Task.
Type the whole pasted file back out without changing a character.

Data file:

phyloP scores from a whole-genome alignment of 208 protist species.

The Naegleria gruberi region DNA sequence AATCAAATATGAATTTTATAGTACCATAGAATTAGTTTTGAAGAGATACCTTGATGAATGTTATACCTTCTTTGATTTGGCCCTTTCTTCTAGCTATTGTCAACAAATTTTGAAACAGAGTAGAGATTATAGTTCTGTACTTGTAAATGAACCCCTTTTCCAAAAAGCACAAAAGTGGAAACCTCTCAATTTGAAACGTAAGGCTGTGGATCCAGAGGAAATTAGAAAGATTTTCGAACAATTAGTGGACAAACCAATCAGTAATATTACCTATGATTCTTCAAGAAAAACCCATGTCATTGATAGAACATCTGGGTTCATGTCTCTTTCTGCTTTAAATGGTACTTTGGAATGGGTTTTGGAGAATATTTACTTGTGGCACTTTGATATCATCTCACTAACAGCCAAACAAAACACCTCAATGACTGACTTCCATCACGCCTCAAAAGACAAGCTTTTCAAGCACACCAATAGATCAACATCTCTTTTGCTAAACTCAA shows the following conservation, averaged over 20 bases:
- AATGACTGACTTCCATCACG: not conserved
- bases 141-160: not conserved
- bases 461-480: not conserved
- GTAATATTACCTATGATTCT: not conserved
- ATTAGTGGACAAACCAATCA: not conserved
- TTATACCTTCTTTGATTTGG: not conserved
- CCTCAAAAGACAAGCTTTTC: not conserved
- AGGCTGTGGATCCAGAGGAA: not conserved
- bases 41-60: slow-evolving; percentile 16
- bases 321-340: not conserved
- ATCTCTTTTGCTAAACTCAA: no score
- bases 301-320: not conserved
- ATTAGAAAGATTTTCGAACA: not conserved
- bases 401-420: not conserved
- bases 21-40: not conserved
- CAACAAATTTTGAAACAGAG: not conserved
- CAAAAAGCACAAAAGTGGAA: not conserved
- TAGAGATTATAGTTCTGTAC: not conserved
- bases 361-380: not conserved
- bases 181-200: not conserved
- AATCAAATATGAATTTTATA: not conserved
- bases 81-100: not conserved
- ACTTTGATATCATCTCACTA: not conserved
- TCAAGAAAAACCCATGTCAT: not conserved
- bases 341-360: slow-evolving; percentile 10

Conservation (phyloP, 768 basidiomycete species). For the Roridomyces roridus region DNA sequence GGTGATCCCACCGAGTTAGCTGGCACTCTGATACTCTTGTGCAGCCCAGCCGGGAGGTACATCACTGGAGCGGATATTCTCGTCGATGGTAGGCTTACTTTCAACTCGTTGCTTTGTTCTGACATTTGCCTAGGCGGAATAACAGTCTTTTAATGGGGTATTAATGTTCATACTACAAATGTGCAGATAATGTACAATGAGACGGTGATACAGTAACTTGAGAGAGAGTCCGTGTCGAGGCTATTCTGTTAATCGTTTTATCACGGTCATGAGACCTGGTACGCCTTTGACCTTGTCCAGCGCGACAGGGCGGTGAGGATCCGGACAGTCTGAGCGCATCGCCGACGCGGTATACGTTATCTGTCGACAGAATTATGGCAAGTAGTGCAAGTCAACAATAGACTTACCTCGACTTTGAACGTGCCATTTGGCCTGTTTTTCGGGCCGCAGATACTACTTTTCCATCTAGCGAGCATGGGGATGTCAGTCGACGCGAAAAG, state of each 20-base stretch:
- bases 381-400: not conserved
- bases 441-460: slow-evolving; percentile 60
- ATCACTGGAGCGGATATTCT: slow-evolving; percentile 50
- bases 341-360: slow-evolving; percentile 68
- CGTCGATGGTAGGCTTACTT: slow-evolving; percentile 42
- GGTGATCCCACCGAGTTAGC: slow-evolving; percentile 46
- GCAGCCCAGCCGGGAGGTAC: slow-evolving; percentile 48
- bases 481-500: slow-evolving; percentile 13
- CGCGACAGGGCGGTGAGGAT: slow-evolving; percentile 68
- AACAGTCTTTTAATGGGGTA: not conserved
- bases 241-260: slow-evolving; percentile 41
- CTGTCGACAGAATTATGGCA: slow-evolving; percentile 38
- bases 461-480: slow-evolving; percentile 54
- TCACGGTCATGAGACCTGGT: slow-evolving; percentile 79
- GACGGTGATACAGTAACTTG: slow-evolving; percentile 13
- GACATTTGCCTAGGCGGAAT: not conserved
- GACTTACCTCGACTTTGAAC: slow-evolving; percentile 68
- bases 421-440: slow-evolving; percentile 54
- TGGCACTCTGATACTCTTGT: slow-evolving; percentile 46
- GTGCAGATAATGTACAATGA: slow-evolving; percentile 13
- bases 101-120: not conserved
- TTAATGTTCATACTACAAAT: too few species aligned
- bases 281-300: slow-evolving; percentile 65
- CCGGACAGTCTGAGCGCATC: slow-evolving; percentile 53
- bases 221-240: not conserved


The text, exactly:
phyloP scores from a whole-genome alignment of 208 protist species.

The Naegleria gruberi region DNA sequence AATCAAATATGAATTTTATAGTACCATAGAATTAGTTTTGAAGAGATACCTTGATGAATGTTATACCTTCTTTGATTTGGCCCTTTCTTCTAGCTATTGTCAACAAATTTTGAAACAGAGTAGAGATTATAGTTCTGTACTTGTAAATGAACCCCTTTTCCAAAAAGCACAAAAGTGGAAACCTCTCAATTTGAAACGTAAGGCTGTGGATCCAGAGGAAATTAGAAAGATTTTCGAACAATTAGTGGACAAACCAATCAGTAATATTACCTATGATTCTTCAAGAAAAACCCATGTCATTGATAGAACATCTGGGTTCATGTCTCTTTCTGCTTTAAATGGTACTTTGGAATGGGTTTTGGAGAATATTTACTTGTGGCACTTTGATATCATCTCACTAACAGCCAAACAAAACACCTCAATGACTGACTTCCATCACGCCTCAAAAGACAAGCTTTTCAAGCACACCAATAGATCAACATCTCTTTTGCTAAACTCAA shows the following conservation, averaged over 20 bases:
- AATGACTGACTTCCATCACG: not conserved
- bases 141-160: not conserved
- bases 461-480: not conserved
- GTAATATTACCTATGATTCT: not conserved
- ATTAGTGGACAAACCAATCA: not conserved
- TTATACCTTCTTTGATTTGG: not conserved
- CCTCAAAAGACAAGCTTTTC: not conserved
- AGGCTGTGGATCCAGAGGAA: not conserved
- bases 41-60: slow-evolving; percentile 16
- bases 321-340: not conserved
- ATCTCTTTTGCTAAACTCAA: no score
- bases 301-320: not conserved
- ATTAGAAAGATTTTCGAACA: not conserved
- bases 401-420: not conserved
- bases 21-40: not conserved
- CAACAAATTTTGAAACAGAG: not conserved
- CAAAAAGCACAAAAGTGGAA: not conserved
- TAGAGATTATAGTTCTGTAC: not conserved
- bases 361-380: not conserved
- bases 181-200: not conserved
- AATCAAATATGAATTTTATA: not conserved
- bases 81-100: not conserved
- ACTTTGATATCATCTCACTA: not conserved
- TCAAGAAAAACCCATGTCAT: not conserved
- bases 341-360: slow-evolving; percentile 10

Conservation (phyloP, 768 basidiomycete species). For the Roridomyces roridus region DNA sequence GGTGATCCCACCGAGTTAGCTGGCACTCTGATACTCTTGTGCAGCCCAGCCGGGAGGTACATCACTGGAGCGGATATTCTCGTCGATGGTAGGCTTACTTTCAACTCGTTGCTTTGTTCTGACATTTGCCTAGGCGGAATAACAGTCTTTTAATGGGGTATTAATGTTCATACTACAAATGTGCAGATAATGTACAATGAGACGGTGATACAGTAACTTGAGAGAGAGTCCGTGTCGAGGCTATTCTGTTAATCGTTTTATCACGGTCATGAGACCTGGTACGCCTTTGACCTTGTCCAGCGCGACAGGGCGGTGAGGATCCGGACAGTCTGAGCGCATCGCCGACGCGGTATACGTTATCTGTCGACAGAATTATGGCAAGTAGTGCAAGTCAACAATAGACTTACCTCGACTTTGAACGTGCCATTTGGCCTGTTTTTCGGGCCGCAGATACTACTTTTCCATCTAGCGAGCATGGGGATGTCAGTCGACGCGAAAAG, state of each 20-base stretch:
- bases 381-400: not conserved
- bases 441-460: slow-evolving; percentile 60
- ATCACTGGAGCGGATATTCT: slow-evolving; percentile 50
- bases 341-360: slow-evolving; percentile 68
- CGTCGATGGTAGGCTTACTT: slow-evolving; percentile 42
- GGTGATCCCACCGAGTTAGC: slow-evolving; percentile 46
- GCAGCCCAGCCGGGAGGTAC: slow-evolving; percentile 48
- bases 481-500: slow-evolving; percentile 13
- CGCGACAGGGCGGTGAGGAT: slow-evolving; percentile 68
- AACAGTCTTTTAATGGGGTA: not conserved
- bases 241-260: slow-evolving; percentile 41
- CTGTCGACAGAATTATGGCA: slow-evolving; percentile 38
- bases 461-480: slow-evolving; percentile 54
- TCACGGTCATGAGACCTGGT: slow-evolving; percentile 79
- GACGGTGATACAGTAACTTG: slow-evolving; percentile 13
- GACATTTGCCTAGGCGGAAT: not conserved
- GACTTACCTCGACTTTGAAC: slow-evolving; percentile 68
- bases 421-440: slow-evolving; percentile 54
- TGGCACTCTGATACTCTTGT: slow-evolving; percentile 46
- GTGCAGATAATGTACAATGA: slow-evolving; percentile 13
- bases 101-120: not conserved
- TTAATGTTCATACTACAAAT: too few species aligned
- bases 281-300: slow-evolving; percentile 65
- CCGGACAGTCTGAGCGCATC: slow-evolving; percentile 53
- bases 221-240: not conserved